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The Wenatchee daily world. [volume] (Wenatchee, Wash.) 1905-1971, September 08, 1909, Image 2

Image and text provided by Washington State Library; Olympia, WA

Persistent link: https://chroniclingamerica.loc.gov/lccn/sn86072041/1909-09-08/ed-1/seq-2/

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1
BOUGHT METHOW
LAUD
FIVE TRACTS SOLI* YESTERDAY
IN METHOW VALLEY BY
COLBERT & ELLIOTT—SEAT
TLE MEN INTERESTED.
F. If. Smith of Cashmere dropped
into the office of Colbert & Elliott
yesterday and purchased ten acres of
land of the Bowman tract in the Met
how valley without seeing the land.
Mr. Smith had heard considerable of
this country, talking with several
gentlemen who had purchased In that
vicinity and was more or less famil
iar with the fertility of the soil and
the general lay of the valley. Mr.
Smith said: "While I have children.
I consider they are pretty well able
to take care of themselves, but nev
ertheless I am going to do my part
to further their interests. I am more
than sixty years old. hale and hearty,
but I believe the Methow is going to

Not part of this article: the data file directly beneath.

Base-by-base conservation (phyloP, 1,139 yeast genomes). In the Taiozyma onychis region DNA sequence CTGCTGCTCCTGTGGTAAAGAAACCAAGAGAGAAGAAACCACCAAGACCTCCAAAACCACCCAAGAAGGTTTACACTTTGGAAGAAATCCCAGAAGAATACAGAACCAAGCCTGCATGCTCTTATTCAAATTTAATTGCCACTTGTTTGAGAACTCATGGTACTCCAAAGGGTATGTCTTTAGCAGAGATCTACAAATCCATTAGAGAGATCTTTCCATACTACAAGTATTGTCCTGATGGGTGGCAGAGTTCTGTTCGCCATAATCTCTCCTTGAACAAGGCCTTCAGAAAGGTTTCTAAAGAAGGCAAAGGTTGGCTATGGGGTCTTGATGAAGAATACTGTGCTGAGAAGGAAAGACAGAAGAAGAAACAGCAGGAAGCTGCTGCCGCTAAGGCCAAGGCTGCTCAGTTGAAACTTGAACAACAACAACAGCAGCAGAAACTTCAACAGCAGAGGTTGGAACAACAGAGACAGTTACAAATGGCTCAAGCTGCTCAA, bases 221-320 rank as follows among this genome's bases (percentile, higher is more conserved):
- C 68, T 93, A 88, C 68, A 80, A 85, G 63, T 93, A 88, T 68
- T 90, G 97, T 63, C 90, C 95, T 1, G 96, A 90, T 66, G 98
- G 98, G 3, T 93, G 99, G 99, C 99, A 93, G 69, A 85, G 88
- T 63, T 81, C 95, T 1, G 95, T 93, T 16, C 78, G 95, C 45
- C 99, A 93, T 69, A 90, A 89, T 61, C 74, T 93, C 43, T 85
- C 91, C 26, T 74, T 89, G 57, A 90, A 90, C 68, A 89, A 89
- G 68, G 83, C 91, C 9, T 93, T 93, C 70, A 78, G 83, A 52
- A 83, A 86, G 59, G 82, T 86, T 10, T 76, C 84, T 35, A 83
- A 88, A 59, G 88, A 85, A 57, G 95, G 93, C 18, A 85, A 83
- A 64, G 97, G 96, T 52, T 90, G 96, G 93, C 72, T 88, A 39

be a fine investment for them."
E. O. Harm of Bellingham called
up the office of Colbert & Elliott
and advised them that he would send
them by mail a check for the first
payment on ten acres of land, looked
over by him the week previous. Mr.
POWER PUMPING PLANT?
If so, let us figure witi you. Can save you money, time and
trouble. We handle the American Well Works line of Centrifugal
and Heavy Well Pumps and the Deming Triplex Pomps, also Wltte
Gasoline Eigines.
Write us for prices and descriptive circulars before you buy.
Moran Engineering Company
12540 First Avenue South
PEACH BLOSSOM
FLODR
Is now being ground from the
1908 wheat crop by new ma
chinery
Under a New Process
I Will Sell at Cost
and by that I mean I will sell until
Hardware, Furniture, Queensware,
Graniteware, Tinware, Etc.
Exactly Wholesale Prices
It Cost Nothing to Investigate
LEE'S
WENATCHEE AVENUE AND FIRST STREET NORTH
Harm, who is a photographer of Bel
lingham. has sold out his interests
there and is going to the Methow to
live.
It is also learned that Mr. Elliott
while in Seattle closed with a cer
tain savings deposit banker on twenty